SpaceX Marketing with Video:

A Car in Space, and the Falcon Heavy Launch

On Tuesday, February 6 2018, SpaceX successfully launched the Falcon Heavy rocket, the most powerful operational rocket in the world. The livestream of the launch received over 2.3 million concurrent views, and was the second largest live streaming event in YouTube’s history. This Falcon Heavy launch is not a bad testament to marketing with video.

However, it wasn’t the Falcon Heavy itself that dominated reporting on the launch, or that captured the imagination of so many viewers. It was the rocket’s payload: a 2008 Tesla Roadster, complete with a dummy astronaut called “Starman”; David Bowie blasting on the speakers; a message on the dashboard that read “Don’t Panic”; and “Made on Earth by Humans” printed on a circuit board.

Check out our  follow up blog that includes our insights on how to use marketing with video to effectively market your hotel. Right here.

Printed on the circuit board of a car in deep space

A post shared by Elon Musk (@elonmusk) on

The ingenuity of this publicity stunt is hard to exaggerate. Elon Musk created the most watched car ad in the world, with a $0 ad budget. He made space accessible, marketing with video, by including an element of silliness and fun, and connecting it to something we see everyday (granted, a Roadster is not exactly the car most of us see every day). It was a moment of awe and wonder shared by people across the world, that also happened to distract from the Tesla Model 3 production delays.

SpaceX Falcon Heavy Short Film by Westworld Director Johnathan Nolan

On March 10, the launch was followed by a short film of the event created by Westworld director Jonathan Nolan. The emotional film highlights the reactions of those watching the launch and is complete with a powerful Bowie soundtrack. The film, along with incorporating the Tesla into the launch itself, are a stroke of marketing genius. They’re also a continuation of a tradition of marketing with video to promote space exploration.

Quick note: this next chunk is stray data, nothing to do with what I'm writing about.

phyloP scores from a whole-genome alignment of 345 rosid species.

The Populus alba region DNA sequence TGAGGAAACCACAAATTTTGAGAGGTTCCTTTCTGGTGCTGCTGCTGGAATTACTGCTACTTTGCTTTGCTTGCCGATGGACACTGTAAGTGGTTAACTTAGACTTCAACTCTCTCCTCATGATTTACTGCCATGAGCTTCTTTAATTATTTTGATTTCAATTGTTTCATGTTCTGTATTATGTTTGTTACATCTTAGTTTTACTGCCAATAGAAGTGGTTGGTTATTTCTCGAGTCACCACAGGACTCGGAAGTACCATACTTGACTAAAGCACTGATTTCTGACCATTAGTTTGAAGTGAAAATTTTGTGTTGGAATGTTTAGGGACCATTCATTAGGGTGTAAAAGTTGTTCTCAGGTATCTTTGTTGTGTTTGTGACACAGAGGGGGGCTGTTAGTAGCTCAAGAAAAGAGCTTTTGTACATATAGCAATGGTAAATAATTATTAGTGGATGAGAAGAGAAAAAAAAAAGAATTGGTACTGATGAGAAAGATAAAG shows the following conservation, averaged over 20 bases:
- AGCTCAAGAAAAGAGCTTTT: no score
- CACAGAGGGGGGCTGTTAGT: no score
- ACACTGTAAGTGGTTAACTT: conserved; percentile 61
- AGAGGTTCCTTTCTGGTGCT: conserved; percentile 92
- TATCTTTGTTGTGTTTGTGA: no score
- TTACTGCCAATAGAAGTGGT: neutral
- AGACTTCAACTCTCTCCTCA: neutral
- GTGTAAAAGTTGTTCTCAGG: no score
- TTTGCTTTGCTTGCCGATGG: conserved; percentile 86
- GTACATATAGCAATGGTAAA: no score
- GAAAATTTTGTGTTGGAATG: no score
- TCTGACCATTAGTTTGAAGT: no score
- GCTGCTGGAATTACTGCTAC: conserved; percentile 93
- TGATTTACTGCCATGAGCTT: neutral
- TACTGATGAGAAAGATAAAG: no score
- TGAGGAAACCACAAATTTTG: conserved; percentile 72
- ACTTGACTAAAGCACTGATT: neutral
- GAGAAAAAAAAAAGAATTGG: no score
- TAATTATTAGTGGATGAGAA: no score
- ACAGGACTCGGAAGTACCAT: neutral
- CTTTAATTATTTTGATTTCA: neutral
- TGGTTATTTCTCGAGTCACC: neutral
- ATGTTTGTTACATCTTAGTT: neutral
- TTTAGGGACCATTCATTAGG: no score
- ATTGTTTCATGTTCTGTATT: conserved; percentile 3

Collins, along with Apollo engineers and other astronauts, had not wanted to live broadcast in the first place. In their opinion, a live broadcast was a waste of time, money, weight, and the crews’ attention.

This will be our last TV show,” were the words of Apollo 11 astronaut Michael Collins, about the last live broadcast the crew made after the 1969 moon landing. Collins, along with Apollo engineers and other astronauts, had not wanted to live broadcast in the first place. In their opinion, a live broadcast was a waste of time, money, weight, and the crews’ attention.  However, Julian Scheer, head of NASA Public Affairs, had insisted, arguing, “We’re not the Soviets. Let’s do this thing the American way.

“The American way” in this context, was not just transparency. It wasn’t enough to keep the public up to date, it wasn’t enough to share photos with the media, it wasn’t even enough to broadcast the mission live on the radio; it had to be video. In the words of Joshua Rothman, writing for the New Yorker, “if there was a central pillar to the Apollo P.R. effort, it was live television.”

Marketing with Video - Screenshot from Apollo 11 EVA

There is something about video that is more urgent, more poignant, and more engaging than any other medium. Something that reaches out to viewers and connects with us in a way that nothing else can. Imagine, for a second, if Julian Scheer hadn’t insisted that the Apollo astronauts record live video, or if the technology wasn’t possible. Imagine, if 600 million people on earth had never seen Neil Armstrong taking that one giant leap for humankind, in real time. Would the moon landing have captivated our imagination in the same way?

Check out our  follow up blog that includes our insights on how to use marketing with video to effectively market your hotel. Right here.

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